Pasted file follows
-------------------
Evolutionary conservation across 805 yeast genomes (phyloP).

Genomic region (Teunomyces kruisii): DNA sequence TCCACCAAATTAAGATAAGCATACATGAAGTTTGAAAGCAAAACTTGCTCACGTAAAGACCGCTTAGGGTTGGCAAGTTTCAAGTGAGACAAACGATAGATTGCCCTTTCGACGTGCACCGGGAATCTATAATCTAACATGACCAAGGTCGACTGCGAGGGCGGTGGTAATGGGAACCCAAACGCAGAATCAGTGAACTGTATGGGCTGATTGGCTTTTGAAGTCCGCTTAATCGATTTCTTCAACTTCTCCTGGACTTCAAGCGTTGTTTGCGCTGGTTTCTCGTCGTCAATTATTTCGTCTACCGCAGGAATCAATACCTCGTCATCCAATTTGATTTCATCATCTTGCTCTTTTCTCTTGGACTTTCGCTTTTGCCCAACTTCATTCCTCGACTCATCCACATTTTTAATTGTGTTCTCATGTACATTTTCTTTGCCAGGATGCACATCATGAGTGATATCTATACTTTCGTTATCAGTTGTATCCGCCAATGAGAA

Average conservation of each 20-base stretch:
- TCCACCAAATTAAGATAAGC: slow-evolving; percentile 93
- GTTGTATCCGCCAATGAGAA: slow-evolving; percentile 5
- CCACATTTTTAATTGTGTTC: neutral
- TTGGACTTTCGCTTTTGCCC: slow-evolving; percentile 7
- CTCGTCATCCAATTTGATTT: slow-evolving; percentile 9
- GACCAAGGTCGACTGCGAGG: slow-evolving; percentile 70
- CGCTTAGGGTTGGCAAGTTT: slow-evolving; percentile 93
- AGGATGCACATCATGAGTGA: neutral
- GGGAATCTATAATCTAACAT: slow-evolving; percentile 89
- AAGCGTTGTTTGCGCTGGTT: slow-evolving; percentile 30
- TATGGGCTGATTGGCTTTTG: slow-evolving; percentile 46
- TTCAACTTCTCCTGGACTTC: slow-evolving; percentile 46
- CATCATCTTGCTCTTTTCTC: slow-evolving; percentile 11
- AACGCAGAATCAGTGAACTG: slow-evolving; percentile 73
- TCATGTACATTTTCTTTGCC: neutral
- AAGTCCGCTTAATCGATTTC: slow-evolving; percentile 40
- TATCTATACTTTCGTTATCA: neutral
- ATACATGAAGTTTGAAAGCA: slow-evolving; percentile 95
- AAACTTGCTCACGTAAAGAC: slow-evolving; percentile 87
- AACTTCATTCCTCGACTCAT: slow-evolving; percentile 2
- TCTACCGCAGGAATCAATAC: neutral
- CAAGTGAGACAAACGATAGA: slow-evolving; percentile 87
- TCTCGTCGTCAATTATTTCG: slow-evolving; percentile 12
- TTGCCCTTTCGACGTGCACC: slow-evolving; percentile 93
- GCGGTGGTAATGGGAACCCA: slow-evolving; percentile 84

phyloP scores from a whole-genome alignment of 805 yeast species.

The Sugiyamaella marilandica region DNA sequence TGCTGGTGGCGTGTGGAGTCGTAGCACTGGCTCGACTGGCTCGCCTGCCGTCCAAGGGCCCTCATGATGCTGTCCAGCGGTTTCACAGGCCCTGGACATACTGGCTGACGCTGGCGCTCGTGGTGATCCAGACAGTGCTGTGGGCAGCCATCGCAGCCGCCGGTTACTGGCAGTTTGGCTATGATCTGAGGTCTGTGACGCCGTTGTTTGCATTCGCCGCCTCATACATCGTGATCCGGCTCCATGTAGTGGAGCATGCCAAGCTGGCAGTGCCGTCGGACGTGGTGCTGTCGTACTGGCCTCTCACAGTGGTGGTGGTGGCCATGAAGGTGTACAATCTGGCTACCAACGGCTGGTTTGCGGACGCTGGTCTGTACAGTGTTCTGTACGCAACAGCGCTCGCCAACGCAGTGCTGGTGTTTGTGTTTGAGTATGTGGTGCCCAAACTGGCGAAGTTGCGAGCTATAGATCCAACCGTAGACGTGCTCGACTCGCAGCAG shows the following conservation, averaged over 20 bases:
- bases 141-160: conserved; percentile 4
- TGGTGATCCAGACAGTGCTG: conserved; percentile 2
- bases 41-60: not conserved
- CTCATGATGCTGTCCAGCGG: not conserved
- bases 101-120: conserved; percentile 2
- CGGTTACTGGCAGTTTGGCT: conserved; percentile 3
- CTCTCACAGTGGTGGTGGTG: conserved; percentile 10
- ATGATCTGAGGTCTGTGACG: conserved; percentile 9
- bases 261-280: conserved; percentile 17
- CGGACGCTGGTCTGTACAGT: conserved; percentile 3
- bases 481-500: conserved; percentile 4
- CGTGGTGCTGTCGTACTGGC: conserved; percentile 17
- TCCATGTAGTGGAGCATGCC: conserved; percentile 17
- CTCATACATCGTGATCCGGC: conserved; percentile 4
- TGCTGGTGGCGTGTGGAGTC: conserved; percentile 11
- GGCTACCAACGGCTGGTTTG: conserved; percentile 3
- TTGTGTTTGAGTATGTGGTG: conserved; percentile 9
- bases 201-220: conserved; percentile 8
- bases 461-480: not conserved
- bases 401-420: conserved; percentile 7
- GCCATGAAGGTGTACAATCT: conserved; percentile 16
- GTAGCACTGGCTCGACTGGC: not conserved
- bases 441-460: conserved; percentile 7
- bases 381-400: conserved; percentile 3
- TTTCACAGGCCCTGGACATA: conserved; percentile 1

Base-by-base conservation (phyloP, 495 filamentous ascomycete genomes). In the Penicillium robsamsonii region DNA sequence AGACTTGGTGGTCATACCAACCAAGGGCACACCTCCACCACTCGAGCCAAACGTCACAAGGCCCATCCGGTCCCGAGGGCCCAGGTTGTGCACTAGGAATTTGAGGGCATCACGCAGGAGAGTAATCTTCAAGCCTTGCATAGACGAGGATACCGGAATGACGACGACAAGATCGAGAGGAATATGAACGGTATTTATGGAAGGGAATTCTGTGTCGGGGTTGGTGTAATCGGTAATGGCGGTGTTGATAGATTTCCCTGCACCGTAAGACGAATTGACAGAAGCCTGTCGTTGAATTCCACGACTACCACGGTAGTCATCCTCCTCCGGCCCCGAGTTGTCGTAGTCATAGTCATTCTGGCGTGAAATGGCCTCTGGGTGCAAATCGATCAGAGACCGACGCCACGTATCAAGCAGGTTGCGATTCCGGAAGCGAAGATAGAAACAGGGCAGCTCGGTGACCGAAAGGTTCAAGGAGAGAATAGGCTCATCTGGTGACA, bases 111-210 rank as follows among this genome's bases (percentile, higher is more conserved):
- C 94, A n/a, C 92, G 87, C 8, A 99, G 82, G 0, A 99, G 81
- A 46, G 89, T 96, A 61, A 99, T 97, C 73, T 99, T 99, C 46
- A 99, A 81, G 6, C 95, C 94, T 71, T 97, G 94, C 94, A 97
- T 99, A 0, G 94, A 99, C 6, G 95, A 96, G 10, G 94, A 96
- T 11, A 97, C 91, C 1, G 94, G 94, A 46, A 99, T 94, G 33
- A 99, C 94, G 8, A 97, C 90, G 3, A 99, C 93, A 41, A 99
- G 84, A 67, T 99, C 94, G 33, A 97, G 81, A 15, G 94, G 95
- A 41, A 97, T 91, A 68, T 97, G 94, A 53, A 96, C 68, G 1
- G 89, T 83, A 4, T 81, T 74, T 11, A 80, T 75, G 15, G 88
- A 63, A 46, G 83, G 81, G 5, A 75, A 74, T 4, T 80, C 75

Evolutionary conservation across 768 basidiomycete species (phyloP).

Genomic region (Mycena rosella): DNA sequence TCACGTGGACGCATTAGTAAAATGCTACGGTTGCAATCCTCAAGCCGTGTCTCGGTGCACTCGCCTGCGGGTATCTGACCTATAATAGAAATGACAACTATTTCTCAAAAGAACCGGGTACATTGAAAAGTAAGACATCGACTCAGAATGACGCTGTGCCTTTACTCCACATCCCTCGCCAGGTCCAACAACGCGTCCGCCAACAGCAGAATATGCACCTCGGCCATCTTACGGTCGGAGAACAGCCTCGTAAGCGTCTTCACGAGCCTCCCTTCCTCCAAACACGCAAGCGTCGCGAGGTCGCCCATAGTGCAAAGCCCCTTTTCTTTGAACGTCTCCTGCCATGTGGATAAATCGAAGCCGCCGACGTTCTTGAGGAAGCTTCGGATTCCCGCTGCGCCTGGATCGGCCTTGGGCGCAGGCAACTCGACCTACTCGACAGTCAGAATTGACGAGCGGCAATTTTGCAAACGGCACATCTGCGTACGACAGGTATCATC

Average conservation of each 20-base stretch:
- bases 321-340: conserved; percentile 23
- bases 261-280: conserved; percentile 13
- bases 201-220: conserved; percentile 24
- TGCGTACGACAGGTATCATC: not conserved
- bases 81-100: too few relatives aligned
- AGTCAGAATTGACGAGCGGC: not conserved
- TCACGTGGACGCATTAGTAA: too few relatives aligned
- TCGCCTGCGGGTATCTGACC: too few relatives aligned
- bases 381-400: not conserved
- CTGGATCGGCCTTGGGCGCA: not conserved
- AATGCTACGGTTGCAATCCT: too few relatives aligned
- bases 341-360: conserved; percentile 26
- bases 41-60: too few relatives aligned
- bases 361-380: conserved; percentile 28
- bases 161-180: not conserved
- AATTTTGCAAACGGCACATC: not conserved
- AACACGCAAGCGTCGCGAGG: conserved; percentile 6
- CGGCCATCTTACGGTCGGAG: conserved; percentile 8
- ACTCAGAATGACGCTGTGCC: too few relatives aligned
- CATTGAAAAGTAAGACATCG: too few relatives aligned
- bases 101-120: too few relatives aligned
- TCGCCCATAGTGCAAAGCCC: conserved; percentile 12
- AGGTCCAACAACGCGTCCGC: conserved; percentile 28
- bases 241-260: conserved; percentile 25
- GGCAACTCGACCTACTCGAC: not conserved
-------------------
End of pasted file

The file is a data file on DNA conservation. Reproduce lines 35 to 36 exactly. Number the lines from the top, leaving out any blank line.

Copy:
- bases 101-120: conserved; percentile 2
- CGGTTACTGGCAGTTTGGCT: conserved; percentile 3